Please join us for the rescheduled showing of the large-scale outdoor projection Hirshhorn Museum, Washington, D.C. (1988) on Mar. 7, 8 and 9, 7–9:30 p.m.
Out of sensitivity and respect for the victims and families in the immediate aftermath of the Feb. 14 school shooting in Parkland, Fl., the Hirshhorn postponed the final two nights of the projection’s initial presentation, which had been planned for Feb. 13, 14 and 15. The projection was presented the night of Feb. 13.
The decision to postpone—and selection of new dates—was made in close collaboration with the artist, who will be able to return to Washington for the rescheduled projection. “To me, the silence feels most respectful. In this case, not showing the projection shows respect and sensitivity to the people who suffer from this great tragedy,” said Wodiczko at the time. (read more)
“…the 30-year-old projection appears to me today strangely familiar and at once unbearably relevant. More than ever before, the meaning of our monuments depends on our active role in turning them into sites of memory and critical evaluation of history as well as places of public discourse and action.”
– Krzysztof Wodiczko
Coinciding with Brand New: Art and Commodity in the 1980s, the Hirshhorn Museum and Sculpture Garden will present a three-night restaging of Hirshhorn Museum, Washington, DC, 1988–2000, the iconic, large-scale outdoor projection by acclaimed artist Krzysztof Wodiczko (b. Warsaw, Poland, 1943).
One of the most significant public artworks of the 1980s, the celebrated installation first debuted to DC audiences over three nights in October 1988. Commissioned by the Hirshhorn and created by Wodiczko specifically for its uniquely curved building, the projection debuted as part of the Museum’s “WORKS” program, which ran from 1987–1993 and featured a series of temporary, site-specific exhibitions by artists such as Sol LeWitt, Ann Hamilton, Matt Mullican, and Alfredo Jaar.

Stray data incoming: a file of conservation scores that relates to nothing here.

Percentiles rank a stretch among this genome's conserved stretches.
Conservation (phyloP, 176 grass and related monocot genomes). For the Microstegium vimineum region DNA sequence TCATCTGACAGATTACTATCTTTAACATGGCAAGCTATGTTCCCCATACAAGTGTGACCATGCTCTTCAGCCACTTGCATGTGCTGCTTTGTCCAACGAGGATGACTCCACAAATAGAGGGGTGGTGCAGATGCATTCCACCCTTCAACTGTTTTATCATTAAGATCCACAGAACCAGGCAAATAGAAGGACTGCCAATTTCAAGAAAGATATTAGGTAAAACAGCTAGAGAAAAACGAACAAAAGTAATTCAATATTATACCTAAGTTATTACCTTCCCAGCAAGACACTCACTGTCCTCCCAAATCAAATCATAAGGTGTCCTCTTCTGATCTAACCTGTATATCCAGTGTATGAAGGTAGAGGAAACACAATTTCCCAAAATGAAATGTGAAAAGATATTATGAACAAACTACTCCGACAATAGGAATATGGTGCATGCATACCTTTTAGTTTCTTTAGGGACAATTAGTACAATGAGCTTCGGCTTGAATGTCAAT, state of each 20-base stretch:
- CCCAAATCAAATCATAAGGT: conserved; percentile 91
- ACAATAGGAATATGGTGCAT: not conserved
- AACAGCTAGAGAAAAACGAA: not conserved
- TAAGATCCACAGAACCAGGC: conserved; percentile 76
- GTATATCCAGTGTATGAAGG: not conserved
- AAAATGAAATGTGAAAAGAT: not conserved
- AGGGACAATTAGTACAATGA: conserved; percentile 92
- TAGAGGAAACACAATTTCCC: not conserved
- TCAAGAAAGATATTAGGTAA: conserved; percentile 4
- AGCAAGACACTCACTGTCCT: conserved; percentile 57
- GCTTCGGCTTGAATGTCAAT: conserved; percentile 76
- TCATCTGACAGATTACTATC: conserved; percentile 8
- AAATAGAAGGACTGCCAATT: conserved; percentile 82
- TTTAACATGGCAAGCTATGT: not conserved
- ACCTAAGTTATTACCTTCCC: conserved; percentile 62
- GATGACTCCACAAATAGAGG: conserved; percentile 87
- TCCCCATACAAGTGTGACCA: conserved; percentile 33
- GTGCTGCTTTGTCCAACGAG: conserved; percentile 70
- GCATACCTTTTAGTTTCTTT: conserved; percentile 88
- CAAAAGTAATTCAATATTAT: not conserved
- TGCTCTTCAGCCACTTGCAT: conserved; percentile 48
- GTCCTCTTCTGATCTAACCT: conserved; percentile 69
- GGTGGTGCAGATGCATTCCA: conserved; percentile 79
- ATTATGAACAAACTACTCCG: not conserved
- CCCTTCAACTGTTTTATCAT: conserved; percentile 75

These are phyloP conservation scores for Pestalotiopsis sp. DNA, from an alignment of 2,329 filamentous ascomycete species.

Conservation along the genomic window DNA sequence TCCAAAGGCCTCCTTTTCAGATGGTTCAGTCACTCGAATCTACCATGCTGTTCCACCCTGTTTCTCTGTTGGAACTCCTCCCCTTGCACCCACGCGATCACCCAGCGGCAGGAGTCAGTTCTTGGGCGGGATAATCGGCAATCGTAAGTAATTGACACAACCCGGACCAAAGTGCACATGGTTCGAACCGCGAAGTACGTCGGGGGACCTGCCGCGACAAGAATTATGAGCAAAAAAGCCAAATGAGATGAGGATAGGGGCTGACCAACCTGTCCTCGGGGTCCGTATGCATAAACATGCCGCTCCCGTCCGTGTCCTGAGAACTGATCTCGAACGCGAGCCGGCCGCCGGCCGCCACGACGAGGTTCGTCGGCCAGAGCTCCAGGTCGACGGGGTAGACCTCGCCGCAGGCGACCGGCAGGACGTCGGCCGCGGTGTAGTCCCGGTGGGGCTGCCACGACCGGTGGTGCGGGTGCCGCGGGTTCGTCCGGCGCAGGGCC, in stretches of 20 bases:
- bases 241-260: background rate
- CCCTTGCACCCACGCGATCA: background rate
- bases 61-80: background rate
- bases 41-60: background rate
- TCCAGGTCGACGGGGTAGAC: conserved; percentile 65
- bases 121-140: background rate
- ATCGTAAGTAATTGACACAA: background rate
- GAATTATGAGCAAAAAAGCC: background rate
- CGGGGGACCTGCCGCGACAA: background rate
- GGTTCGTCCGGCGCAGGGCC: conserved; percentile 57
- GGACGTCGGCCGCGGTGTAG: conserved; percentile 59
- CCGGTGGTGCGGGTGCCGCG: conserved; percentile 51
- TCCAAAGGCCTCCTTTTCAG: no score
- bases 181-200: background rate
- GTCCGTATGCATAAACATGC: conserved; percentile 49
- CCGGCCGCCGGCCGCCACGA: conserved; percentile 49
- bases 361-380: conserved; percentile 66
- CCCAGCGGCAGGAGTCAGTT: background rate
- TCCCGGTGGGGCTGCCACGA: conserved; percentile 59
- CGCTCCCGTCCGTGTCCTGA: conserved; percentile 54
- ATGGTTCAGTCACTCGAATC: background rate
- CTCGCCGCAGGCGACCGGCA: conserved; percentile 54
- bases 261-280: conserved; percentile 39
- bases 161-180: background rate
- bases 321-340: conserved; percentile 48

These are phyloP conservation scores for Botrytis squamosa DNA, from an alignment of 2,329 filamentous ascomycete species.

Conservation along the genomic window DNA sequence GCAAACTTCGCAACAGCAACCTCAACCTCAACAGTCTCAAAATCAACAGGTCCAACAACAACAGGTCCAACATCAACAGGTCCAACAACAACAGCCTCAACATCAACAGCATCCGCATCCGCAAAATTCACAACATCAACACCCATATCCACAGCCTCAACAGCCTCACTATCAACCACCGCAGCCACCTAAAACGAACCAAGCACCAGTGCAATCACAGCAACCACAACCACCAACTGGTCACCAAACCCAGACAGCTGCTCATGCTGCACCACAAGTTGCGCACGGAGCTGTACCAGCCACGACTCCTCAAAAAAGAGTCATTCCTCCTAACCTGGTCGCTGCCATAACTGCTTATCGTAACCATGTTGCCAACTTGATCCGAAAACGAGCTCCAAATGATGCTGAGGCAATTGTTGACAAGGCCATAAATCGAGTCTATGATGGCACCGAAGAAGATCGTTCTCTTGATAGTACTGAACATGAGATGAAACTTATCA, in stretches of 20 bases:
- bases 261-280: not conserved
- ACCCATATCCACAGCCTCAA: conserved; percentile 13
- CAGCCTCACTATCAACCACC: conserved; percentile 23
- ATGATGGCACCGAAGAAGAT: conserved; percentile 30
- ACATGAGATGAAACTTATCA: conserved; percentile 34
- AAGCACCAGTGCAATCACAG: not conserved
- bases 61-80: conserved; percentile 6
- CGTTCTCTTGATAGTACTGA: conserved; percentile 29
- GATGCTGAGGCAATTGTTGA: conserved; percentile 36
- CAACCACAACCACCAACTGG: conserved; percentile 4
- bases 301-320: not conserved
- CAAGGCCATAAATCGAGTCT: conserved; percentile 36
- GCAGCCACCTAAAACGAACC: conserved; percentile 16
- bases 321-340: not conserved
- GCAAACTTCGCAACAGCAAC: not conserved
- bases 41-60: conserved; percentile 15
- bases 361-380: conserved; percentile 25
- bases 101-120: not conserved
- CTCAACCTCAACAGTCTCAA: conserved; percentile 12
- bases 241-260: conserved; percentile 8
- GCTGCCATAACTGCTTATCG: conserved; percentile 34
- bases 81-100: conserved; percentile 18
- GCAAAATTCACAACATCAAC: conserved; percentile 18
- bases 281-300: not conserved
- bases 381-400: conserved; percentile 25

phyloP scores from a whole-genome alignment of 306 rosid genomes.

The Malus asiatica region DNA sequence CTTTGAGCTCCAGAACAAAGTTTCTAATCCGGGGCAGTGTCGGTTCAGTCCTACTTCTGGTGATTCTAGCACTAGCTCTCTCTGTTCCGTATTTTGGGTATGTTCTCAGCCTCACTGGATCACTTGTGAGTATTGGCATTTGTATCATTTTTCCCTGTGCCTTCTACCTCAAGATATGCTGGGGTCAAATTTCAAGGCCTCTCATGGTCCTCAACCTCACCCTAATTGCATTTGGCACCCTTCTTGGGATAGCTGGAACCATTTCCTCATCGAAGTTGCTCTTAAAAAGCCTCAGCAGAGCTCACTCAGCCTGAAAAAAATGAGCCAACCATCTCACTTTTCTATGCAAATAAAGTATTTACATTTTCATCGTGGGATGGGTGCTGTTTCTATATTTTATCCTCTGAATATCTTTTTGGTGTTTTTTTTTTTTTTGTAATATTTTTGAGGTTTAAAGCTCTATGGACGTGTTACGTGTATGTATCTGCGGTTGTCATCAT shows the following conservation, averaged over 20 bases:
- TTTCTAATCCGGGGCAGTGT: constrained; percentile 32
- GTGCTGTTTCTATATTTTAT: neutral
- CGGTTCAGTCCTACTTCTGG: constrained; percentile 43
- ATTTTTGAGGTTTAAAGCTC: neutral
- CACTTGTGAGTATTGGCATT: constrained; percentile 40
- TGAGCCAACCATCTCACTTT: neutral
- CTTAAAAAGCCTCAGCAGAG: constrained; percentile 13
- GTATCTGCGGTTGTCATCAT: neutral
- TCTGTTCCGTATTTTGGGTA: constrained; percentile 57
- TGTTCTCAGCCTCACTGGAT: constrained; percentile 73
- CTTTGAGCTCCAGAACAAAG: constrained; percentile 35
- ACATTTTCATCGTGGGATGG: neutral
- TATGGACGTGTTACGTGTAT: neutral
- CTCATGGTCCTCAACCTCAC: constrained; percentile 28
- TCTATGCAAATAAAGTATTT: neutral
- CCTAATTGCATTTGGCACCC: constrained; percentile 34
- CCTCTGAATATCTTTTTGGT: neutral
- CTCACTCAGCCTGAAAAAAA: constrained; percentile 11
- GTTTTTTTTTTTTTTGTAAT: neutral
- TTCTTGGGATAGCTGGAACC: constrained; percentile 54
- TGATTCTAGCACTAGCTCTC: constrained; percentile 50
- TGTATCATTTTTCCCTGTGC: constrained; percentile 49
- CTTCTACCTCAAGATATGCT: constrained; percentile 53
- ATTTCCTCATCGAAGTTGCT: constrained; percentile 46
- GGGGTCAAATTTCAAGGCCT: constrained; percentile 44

The 68-foot projection spans the building’s three stories and features symbolic images that speak powerfully to socio-political issues of both the 1980s and present-day. While referring to such widespread debates as political rhetoric, reproductive rights, and the death penalty, Hirshhorn Museum, Washington, DC, 1988–2000 also alludes to the power of mass media to convey ideologies.
Wodiczko was at the forefront of a new interest in public art, and his Hirshhorn Museum, Washington, DC, 1988–2000 reflected the increased political awareness in the art of the 1980s. Borrowing tactics from film and advertising, Wodiczko used recognizable imagery on a massive scale—body parts, figures, guns, and money—to elicit reactions in his viewers.
A Polish-born American artist, Wodiczko is renowned for his large-scale projections that address such themes as war, conflict, trauma, and memory. By using the façades of buildings and monuments as backdrops for his work, Wodiczko interrogates the construction of collective memory and history while reconsidering the meaning of public space. In a career spanning four decades, he has realized more than 80 of these public projects all around the world. Wodiczko is currently Professor in Residence of Art, Design and the Public Domain at Harvard University.